That being said, my camera is quite definitely in the 20-30% tolerance bracket now. Servicing will probably be in order anyway, at least to have the camera checked. But I really really want to shoot with this week, so I only hope that I will not make things worse.
  6. If you already own a iOS device (ipad, ipod touch, iphone) you could consider Lukas Fritz' little
    APP w. resistor:
  7. I've got the Lukas Fritz device on order. Alternatively, I've previously used anything that works as a video camera (phone, ipad, computer, DSLR, video camera!) etc. I trained the video camera device on the shutter, and recorded the shutter firing at different speeds. Afterwards review the video footage in slow motion - or even frame by frame, counting the number of frames that pass with the shutter open. With knowledge of the video frame rate per second its basic math to figure out reasonably accurately the duration of each shutter opening down to at least 1/8 second. Faster than that and the fractions of a second begin to take less than 2 frames of standard video, and are not reliably visible.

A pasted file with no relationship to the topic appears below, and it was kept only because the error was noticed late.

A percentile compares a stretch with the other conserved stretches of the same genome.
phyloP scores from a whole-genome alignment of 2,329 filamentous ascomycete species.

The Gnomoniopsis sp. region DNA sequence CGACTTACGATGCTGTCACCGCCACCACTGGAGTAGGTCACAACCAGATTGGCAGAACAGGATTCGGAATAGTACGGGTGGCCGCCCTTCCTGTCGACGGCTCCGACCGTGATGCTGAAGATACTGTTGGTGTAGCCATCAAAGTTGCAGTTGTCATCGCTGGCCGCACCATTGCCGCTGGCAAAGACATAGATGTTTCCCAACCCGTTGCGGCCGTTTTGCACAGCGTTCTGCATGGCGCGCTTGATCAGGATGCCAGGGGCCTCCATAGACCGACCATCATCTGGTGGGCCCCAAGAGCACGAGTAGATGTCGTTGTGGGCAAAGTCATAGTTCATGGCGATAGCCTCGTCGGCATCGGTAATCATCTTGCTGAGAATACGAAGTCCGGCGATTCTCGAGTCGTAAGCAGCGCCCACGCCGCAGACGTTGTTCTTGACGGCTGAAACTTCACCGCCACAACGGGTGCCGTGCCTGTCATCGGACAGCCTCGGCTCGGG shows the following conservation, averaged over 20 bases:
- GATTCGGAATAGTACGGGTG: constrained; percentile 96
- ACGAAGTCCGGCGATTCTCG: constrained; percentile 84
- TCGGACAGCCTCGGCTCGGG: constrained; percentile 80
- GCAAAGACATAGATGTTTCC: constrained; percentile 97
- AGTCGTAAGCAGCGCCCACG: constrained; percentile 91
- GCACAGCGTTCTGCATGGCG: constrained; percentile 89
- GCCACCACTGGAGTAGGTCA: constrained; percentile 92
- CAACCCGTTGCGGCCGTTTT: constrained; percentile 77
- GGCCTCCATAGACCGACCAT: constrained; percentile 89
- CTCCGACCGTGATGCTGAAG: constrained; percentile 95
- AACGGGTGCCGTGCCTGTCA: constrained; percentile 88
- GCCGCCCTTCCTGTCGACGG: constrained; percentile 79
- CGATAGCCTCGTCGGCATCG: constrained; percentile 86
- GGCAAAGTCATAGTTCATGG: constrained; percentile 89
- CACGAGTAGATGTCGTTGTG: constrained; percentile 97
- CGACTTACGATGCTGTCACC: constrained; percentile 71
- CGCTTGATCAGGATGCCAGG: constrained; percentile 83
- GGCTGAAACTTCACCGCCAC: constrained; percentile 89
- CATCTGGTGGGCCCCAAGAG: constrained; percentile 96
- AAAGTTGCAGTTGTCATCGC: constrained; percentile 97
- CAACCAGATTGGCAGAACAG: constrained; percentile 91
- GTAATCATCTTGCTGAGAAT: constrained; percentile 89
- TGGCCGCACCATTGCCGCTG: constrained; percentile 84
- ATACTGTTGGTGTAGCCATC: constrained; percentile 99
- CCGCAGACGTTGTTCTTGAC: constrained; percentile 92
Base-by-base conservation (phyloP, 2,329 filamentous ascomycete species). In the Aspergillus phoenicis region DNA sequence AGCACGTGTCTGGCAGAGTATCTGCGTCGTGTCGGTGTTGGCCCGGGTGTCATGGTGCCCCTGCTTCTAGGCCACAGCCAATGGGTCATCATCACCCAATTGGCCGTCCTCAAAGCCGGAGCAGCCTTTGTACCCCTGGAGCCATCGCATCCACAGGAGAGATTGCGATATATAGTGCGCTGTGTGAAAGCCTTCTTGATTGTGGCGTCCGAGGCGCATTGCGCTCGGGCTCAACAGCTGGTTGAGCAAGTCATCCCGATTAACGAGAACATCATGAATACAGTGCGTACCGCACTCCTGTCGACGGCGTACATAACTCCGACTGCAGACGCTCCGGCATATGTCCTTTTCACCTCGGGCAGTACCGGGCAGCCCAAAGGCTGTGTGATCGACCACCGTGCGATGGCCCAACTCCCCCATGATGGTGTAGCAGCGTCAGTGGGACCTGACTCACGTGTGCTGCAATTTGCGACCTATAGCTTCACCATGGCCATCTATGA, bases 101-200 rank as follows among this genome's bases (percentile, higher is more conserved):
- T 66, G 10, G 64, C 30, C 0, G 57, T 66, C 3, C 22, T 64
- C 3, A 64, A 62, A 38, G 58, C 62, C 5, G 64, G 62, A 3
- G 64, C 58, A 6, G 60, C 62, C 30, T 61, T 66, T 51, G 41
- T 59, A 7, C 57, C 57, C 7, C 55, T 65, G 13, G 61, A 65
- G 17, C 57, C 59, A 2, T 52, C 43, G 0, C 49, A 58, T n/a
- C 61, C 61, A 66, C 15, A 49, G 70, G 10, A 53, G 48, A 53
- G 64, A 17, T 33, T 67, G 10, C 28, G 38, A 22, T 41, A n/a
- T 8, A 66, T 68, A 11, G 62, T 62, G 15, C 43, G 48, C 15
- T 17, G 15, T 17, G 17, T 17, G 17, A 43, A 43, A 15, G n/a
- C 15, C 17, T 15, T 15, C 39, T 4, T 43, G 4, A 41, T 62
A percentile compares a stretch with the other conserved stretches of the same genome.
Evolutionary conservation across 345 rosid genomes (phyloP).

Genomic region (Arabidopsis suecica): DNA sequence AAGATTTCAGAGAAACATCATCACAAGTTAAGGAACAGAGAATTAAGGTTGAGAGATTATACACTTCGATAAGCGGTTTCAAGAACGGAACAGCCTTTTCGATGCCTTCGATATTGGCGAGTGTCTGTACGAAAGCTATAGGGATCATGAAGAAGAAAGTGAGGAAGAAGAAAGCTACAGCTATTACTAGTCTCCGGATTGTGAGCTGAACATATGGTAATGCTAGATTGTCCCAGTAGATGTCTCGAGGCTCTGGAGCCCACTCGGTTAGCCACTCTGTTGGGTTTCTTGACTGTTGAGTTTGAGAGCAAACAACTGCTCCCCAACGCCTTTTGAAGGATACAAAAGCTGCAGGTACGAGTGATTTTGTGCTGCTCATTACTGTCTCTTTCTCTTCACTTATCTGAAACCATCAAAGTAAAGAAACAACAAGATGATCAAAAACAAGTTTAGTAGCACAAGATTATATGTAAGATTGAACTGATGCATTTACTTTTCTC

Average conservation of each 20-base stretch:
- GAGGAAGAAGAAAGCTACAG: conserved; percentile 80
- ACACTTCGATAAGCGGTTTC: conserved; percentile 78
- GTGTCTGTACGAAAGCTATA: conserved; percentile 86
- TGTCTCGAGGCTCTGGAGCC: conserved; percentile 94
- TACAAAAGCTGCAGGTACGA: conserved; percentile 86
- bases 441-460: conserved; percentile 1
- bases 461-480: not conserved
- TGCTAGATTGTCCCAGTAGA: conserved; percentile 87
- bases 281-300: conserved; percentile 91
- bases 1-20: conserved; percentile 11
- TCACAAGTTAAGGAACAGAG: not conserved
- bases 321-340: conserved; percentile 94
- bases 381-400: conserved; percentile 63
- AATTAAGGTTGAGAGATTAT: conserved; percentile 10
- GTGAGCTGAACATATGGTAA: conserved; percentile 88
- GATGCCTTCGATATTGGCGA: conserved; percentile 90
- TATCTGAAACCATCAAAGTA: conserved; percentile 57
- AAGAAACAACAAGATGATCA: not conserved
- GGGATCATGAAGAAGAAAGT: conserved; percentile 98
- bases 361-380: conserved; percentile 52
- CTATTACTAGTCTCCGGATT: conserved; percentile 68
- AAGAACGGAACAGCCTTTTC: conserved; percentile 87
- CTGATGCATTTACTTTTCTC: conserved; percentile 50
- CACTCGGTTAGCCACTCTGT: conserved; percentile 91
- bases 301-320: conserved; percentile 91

8. Yes, if it is affecting your exposures, and you are worried about it, send it to a qualified repair person who one, has the equipment to accurately test it, and knows how to fix it if it requires it. I don't think you can get very reliable measurements with a stop watch. Maybe its good enough to make you wonder if you have a problem, but just. Have you tried running film through it and testing the exposures?
  9. Using a stop watch is nothing scientific indeed. It was just an easy -but telling- check.
    I shot 2 rolls today and will have them developed by a trusted pro lab tomorrow. Then I'll see. I obviously don't plan to fix the Mamiya myself if anything seems off. I save my unlicensed surgical skills for old Russian mechanical rangefinders. That being said, the above informations about shutter time testers are pretty interesting.